Getting noticed: The Five Step Programme

The second Wednesday guest post! Thanks to Sarah for this great post – if you’d like to contribute, just email me – and being called Sarah isn’t necessarily a requirement!

Online communication isn’t always taken seriously. It’s a nice to have on top of offline work or something organisations have been told to do. It isn’t necessarily considered a channel in its own right. And those that work online aren’t always respected in terms of their skills, their knowledge or the value they can bring.

Convincing others of your worth within an organisation is sometimes a bigger hurdle than convincing them of the value of online communications.

So, how to go about raising your profile and getting social media offerings to the table? I’ve worked up a list of five approaches. This list isn’t exhaustive. I’d like to hear people argue against or add their own take and experience.

1. Passion

Fall in love with online but don’t be blind to limitations and suitability. Talk to anyone who will listen about the possibilities but respect their concerns. Be able to explain why you are passionate about online – have examples of where social media has helped improve life, improved efficiency (internally or for citizens) or has saved money (pick according to your audience). Be savvy and believe in what you’re trying to get others to see the value of. And while being a geek is something to be cherished try to remember than social media is about being social so get out there and talk!

2. Persuasion

You may be the only person that believes that online communication, social media and digital engagement has an important part in your organisation. This can lead to frustration, doubts about your sanity and a relentless need to persuade others to listen to your suggestions. A good way to get people to listen to you is to listen to them – why don’t they value / understand / like online? Once you understand where they are coming from you can work out how best to showcase options to them. They still might not be sold but at the very least they will be more aware of what social media is (and probably think you’re a decent, reasonable sort as well).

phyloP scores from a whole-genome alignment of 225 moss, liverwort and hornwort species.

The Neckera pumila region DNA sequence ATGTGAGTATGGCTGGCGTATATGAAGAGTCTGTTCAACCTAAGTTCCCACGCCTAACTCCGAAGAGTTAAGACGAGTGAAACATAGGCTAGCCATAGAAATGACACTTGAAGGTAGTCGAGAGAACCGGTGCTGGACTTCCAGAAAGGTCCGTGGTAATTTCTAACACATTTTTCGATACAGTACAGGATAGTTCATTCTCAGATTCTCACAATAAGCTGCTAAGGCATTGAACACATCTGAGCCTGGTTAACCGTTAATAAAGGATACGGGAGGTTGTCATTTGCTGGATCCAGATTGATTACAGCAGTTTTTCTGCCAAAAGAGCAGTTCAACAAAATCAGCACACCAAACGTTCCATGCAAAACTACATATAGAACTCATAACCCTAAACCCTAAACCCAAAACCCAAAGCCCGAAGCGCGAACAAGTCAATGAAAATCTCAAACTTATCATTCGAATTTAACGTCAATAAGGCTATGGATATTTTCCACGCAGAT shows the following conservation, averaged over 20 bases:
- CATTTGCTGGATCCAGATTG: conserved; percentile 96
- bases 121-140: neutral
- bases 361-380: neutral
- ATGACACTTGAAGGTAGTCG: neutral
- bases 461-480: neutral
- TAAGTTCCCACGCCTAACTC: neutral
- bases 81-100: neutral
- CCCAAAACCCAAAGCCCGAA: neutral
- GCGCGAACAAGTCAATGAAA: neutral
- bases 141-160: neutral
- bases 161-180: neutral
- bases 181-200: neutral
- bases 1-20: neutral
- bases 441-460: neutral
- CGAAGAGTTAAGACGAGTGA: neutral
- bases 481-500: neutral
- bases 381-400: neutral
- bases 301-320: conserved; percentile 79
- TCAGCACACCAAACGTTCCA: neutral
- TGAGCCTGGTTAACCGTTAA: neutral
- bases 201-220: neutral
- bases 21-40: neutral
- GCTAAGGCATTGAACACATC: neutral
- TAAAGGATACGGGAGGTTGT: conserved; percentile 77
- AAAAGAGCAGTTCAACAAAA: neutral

3. Persistence

Things move slowly in the public sector, and social media is developing fast. Be the middle ground between the need to develop strategy, policy, protocol and being left behind because by the time you get to the dock that particular online ship has sailed.
Just because the answer is no today doesn’t mean the answer will be no tomorrow. Keep making suggestions, keep listening to the concerns around the use of social media, keep trying out ideas. Just keep on keeping on.

4. Private sector attitude

If you believe you could lose your customers to a competitor you’ll try harder to be the first with innovation and the best with services. We’re all citizens as well as public sector employees so what use of social media would make your personal dealings with the council easier? What would your neighbour, your mum, your friends find more useful. In the private sector you need to get the edge on your competitors and by having this attitude in the public sector you’ll get closer to delivering above and beyond what is expected and be able to prove why what you’re doing is of value to the organisation.

5. Play, practice, prove